The final match of the season brought with it a familiar task for the club in regards to the job on the pitch. Despite how well the club played that day, the inevitable was waiting to happen less than 24 hours later.
“I guess I was just really focused on that game,” Kennedy said. “A lot of people asked me leading up to that how I was feeling. To be honest, It was definitely strange, and in many ways, I was ready for this.”
Preki was an interested an frustrated spectator as Chivas USA heading to the cliff’s edge.
“In my opinion, it’s pretty disappointing because I know how hard it is to make it and to make a team become successful,” Preki said. “For that all to fall apart that fast, it was incredibly disappointing to me.”
Three days after Chivas USA ceased operations, a new ownership group was led in front of a group of reporters and fans to announce the formation of LAFC, which will begin play in 2017.
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Based on everything the ownership group of LAFC has said, the club will not make the same mistakes that Chivas USA once made.
Another key factor for the new club will be the creation of their own stadium. During Chivas USA’s existence, they shared the same building as the LA Galaxy.
“The one thing that is definitely in the right direction is they are trying to distance themselves from the StubHub Center and the Galaxy,” Burling said.
“We were paying rent to use another team’s stadium, which is a difficult thing to distance yourself from.
“I think the new ownership group has the backing capable of finding the right situation in LA to build their own stadium; to have their own identity and brand and something that relates well to this area.”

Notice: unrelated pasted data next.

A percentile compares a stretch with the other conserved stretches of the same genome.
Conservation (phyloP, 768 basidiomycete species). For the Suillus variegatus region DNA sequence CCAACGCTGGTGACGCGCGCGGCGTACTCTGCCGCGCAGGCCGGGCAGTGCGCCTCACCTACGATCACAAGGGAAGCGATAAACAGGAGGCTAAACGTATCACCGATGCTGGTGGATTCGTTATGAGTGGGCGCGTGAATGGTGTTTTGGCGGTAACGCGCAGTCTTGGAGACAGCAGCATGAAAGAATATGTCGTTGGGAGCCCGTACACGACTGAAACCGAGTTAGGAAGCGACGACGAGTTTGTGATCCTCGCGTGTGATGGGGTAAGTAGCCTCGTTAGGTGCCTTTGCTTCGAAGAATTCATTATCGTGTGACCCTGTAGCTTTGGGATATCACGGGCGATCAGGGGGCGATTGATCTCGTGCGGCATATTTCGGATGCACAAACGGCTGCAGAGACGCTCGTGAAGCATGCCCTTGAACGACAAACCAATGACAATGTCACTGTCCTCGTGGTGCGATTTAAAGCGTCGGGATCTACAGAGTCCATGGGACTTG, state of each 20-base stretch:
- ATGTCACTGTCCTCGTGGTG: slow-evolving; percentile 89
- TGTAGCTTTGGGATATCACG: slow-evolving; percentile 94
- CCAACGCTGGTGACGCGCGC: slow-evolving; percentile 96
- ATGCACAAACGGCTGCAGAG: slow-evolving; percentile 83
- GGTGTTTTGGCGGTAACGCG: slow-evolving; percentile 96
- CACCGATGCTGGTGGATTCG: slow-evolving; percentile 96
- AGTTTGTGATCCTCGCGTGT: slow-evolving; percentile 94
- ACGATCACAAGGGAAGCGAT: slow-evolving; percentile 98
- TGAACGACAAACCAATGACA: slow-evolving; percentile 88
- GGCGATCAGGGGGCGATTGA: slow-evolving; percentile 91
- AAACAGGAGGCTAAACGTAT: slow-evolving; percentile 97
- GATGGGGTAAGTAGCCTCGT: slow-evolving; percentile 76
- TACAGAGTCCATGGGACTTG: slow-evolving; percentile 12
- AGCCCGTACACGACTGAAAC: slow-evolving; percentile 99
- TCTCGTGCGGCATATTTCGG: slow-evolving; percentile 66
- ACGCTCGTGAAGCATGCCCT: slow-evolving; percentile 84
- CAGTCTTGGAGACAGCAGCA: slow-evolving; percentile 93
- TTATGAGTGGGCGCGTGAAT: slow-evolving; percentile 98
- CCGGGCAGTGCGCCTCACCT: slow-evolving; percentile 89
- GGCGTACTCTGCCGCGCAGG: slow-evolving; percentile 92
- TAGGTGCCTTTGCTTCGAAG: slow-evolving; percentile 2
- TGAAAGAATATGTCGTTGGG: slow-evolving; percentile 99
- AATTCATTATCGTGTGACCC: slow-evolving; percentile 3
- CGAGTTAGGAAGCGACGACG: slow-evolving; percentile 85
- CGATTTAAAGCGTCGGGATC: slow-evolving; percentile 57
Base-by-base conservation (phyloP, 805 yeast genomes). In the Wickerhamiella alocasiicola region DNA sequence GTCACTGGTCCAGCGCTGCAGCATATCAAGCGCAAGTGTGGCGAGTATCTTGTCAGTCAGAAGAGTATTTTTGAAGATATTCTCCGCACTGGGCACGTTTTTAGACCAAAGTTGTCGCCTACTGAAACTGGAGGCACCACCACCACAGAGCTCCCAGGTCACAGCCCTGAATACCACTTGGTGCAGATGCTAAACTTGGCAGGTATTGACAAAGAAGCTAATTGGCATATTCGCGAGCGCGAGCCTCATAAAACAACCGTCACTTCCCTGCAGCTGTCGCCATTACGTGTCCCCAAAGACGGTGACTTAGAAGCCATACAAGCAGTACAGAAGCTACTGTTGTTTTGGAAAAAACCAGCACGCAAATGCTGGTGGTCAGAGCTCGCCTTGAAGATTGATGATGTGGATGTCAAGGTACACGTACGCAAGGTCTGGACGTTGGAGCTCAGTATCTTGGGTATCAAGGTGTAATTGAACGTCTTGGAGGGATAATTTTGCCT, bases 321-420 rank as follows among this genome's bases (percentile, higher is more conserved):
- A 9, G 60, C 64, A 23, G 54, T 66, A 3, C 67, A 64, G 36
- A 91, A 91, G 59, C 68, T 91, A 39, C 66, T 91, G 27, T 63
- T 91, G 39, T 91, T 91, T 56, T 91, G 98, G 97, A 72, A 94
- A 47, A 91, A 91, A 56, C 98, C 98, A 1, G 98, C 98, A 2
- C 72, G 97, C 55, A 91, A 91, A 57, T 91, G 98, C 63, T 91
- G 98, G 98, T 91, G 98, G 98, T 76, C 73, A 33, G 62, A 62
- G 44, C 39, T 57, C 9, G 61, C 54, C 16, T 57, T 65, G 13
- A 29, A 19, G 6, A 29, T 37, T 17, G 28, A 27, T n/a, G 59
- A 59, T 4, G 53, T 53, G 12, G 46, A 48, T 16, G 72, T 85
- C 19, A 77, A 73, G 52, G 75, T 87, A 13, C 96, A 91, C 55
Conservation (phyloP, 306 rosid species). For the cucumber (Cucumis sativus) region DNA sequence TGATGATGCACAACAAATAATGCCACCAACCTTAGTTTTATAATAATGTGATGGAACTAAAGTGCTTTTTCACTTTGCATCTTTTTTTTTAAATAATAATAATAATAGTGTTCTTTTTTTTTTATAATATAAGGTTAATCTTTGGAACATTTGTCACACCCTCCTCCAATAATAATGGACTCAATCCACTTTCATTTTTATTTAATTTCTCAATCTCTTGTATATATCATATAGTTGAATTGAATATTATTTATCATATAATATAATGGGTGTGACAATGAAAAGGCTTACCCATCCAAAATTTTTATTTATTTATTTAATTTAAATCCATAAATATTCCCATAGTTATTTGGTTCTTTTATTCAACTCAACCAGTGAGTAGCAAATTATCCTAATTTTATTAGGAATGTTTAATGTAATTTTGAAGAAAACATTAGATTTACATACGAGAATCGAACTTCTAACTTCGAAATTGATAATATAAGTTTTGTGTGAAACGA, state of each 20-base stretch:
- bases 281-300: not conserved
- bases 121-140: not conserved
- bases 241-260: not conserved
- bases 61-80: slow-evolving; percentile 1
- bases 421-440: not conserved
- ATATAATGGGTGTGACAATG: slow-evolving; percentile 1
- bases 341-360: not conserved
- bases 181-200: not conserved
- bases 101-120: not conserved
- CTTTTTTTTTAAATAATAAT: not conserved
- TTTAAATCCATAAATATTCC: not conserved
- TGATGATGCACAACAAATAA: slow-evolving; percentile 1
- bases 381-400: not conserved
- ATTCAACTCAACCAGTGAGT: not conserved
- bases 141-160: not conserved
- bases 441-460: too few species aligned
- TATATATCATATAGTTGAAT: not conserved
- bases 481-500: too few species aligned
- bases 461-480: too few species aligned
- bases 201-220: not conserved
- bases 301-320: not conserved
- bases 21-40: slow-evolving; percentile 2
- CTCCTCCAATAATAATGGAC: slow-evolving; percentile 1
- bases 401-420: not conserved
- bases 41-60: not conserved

LAFC will not go into MLS alone, as the fans from Chivas USA have decided to get behind the new club.
“We’re looking at a bright future. We know we’re going to have some investors that are going to build a new stadium and bring in a strong squad,” Ramos said.
“They’re going to do it the right way. Why do I believe that? Because they have to learn from the many mistakes Chivas USA made. I’m very confident we’re going to have a strong team.”
Despite all the early momentum behind LAFC, the work behind the scenes must be done in order to put out a successful product in the first year.
Nick Ut/Associated Press
“It’s always going to depend on the ownership. Who they hire, how they run the business, what their goals are, are they going to get designated players,” Preki, who now manages Sacramento Republic FC of the USL Pro league, said.
“These are all of the factors that play into it. It’s not easy to become successful.”
“You have to find a way to win,” Kennedy said. “I think they do have an advantage over Chivas with that. If you want a great atmosphere in Los Angeles, winning is the key ingredient.”
As for the future of the players, they were subjected to a dispersal draft on November 19. The only player not involved in the process was young Mexican forward Erick “Cubo” Torres. His future should be determined by mid-December per a report on MLSSoccer.com.
Kennedy was selected first in the Dispersal Draft by FC Dallas. He was one of seven players selected by the 20 teams in the league. The goalkeeper was the only league veteran chosen, as the other six were young up-and-coming players.
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“The reality is for the last few years I’ve been dealing with new teammates and coaches anyway,” Kennedy said.
“The location is most likely going to be different, but in terms of adjusting to a new environment, I think I’m quite used to that. I’m embracing it and I’m excited for a new challenge and hopefully put some more wins in that W column.”
Burling was not selected in the Dispersal Draft, which means he will enter the player pool for the Re-Entry Draft on December 10. Players are usually entered into the Re-Entry Draft when they are out of contract. If he is selected during the re-entry process, his new club has the ability to negotiate a new contract with him.
“In our occupation, there’s always that state of unknown,” Burling said. “You can move at any time and it’s definitely part of the job description, but at the same time, it is stressful.”
The players have already begun to move on from Chivas USA. The league has, too. But the club’s legacy must not be forgotten. If it is, we could be talking about another club following in the path about Chivas USA, which is not something any professional league wants to experience.
Follow Joe on Twitter, @JTansey90.
All quotes obtained firsthand unless otherwise noted.